The leaders of the World Health Organization (WHO) said on Thursday that the world needs to remain vigilant against COVID-19 – although pandemic trends in some countries appear to be heading in a positive direction.
In a Q&A, Dr. expressed Mike Ryan and Dr. Maria Van Kerkhove concern about the public’s perception of the pandemic as a settlement.
In recent months, health leaders have eased or loosened restrictions and measures such as wearing a mask or requiring proof of vaccination against the virus.
Ryan, the executive director of the WHO Health Emergencies Program, said there are still scenarios where the world could “reset” the pandemic.
He said it was “within our control” – a choice for a better future rather than fate.
While normalization is something the agency wants to see, Ryan noted what they “do not want to see is a situation where we minimize the uncertainty we face.”
“Or we minimize potential scenarios where things can go wrong. We do not want people sitting up day and night worrying about what will happen to SARS-CoV-2 or COVID,” he said.
And then the world needs to maintain vigilance and “keep pushing,” Ryan added, because it is not going through a phase where coronavirus can be considered “like any other virus.”
“Every other virus does not kill 52,000 people around the world with a low estimate and 10 million cases every week. It is not just any other virus,” he noted.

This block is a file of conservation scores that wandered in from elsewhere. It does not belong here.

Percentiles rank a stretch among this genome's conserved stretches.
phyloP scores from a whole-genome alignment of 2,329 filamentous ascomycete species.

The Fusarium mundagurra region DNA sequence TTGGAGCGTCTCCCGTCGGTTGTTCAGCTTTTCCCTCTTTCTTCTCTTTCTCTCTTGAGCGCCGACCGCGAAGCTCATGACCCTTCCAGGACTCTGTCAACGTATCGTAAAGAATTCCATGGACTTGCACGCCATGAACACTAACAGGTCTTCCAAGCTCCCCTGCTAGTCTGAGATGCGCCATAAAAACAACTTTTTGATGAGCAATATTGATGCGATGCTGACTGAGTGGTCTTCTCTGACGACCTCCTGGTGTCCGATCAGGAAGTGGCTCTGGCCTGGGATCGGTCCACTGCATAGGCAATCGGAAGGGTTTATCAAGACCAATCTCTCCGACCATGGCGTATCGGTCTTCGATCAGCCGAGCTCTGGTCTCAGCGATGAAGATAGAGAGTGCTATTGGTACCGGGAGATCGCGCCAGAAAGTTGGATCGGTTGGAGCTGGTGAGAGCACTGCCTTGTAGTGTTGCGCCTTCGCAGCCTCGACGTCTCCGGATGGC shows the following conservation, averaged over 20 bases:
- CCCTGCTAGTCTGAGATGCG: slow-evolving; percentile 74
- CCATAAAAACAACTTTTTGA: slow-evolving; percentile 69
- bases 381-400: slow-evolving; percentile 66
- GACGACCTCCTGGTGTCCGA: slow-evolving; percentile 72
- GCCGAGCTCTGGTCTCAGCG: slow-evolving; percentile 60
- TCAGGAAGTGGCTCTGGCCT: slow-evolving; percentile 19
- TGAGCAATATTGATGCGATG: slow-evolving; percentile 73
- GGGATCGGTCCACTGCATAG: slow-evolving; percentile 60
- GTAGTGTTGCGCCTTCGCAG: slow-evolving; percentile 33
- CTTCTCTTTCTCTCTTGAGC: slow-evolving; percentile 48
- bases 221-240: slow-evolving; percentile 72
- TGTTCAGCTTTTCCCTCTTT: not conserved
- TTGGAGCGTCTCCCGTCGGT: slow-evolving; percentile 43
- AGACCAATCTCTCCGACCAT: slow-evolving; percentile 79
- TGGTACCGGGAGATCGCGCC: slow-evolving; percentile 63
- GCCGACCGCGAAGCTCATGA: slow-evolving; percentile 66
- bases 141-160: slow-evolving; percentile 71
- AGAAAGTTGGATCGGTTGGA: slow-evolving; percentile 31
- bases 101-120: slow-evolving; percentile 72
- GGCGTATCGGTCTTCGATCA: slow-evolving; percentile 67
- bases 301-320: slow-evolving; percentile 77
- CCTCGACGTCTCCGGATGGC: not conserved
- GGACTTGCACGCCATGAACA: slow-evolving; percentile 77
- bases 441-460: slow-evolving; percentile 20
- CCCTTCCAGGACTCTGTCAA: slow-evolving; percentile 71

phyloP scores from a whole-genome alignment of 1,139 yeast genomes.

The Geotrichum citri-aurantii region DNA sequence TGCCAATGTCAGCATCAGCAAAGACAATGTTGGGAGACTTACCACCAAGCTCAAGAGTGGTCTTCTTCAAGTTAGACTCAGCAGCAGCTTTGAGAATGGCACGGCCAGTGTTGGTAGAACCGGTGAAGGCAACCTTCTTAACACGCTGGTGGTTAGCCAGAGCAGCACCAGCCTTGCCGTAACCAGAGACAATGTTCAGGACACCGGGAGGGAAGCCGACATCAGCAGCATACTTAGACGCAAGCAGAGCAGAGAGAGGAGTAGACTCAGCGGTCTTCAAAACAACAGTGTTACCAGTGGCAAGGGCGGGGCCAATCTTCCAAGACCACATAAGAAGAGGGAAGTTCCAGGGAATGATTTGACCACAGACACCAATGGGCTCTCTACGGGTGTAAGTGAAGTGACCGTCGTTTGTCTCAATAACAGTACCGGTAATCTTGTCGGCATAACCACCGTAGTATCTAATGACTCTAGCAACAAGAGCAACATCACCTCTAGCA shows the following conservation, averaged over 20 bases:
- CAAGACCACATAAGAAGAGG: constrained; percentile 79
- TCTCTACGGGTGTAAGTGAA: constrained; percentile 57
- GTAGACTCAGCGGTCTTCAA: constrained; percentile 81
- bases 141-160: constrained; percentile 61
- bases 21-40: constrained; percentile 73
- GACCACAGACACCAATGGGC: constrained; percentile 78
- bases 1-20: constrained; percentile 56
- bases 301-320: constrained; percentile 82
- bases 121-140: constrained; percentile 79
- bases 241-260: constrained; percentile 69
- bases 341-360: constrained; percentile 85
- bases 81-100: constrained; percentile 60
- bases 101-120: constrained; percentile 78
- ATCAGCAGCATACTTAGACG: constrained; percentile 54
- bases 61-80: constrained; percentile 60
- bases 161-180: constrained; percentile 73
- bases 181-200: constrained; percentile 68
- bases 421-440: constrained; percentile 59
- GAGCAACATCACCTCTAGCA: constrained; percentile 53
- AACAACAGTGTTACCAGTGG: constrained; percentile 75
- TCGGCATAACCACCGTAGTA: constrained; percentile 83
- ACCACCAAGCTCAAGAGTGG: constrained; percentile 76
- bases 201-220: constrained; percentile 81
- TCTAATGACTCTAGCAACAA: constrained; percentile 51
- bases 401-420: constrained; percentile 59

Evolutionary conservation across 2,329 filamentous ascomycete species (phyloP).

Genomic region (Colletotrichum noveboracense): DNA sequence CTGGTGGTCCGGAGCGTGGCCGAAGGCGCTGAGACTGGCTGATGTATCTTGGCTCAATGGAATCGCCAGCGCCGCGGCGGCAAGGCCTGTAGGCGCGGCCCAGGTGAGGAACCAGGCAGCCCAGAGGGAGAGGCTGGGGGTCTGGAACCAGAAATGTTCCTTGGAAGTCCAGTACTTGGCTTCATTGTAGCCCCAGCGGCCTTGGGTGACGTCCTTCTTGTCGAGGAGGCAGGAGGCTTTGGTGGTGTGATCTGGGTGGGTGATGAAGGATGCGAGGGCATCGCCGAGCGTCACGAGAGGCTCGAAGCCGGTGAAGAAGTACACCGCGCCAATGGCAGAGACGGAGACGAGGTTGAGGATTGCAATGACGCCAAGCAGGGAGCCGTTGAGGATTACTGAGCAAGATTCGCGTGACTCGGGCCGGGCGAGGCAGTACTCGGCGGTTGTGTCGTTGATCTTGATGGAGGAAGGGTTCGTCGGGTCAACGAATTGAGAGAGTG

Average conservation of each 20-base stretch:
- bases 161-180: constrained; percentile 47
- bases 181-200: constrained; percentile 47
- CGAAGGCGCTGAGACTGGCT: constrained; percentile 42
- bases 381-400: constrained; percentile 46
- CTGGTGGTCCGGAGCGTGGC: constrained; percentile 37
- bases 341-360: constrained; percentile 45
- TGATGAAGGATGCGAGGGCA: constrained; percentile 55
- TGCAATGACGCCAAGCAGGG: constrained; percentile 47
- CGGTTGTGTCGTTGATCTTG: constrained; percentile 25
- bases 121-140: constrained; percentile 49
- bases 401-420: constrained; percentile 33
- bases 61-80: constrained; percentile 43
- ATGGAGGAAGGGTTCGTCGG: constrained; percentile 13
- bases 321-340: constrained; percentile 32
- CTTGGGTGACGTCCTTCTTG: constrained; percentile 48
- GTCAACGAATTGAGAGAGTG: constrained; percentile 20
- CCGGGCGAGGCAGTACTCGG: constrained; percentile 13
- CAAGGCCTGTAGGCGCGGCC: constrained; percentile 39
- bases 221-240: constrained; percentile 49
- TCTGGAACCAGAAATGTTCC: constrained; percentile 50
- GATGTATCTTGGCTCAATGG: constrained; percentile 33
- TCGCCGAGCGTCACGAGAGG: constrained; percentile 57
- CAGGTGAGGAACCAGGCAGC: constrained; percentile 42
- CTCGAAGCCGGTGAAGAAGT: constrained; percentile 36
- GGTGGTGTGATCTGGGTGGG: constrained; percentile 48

Van Kerkhove, WHO’s COVID-19 Technical Lead, said she was concerned about a drop in testing.
That contagious disease epidemiologist also called on the world to remain vigilant as “[we are] still in this flood. ”
“What we do not want to do right now is live through passivity because we are tired of it,” Van Kerkhove noted.
“You will keep hearing our frustration because we all live this every day and we want it over as much as you do, but we can not remove it and we are still very much in this flood,” she said .
To date, data from the Johns Hopkins Coronavirus Resource Center shows that more than six million COVID-related deaths have been reported worldwide, with more than 967,000 in the United States
However, pandemic deaths are likely to be underreported, with one examination out Thursday to state that 18 million people had died due to the pandemic by the end of 2021.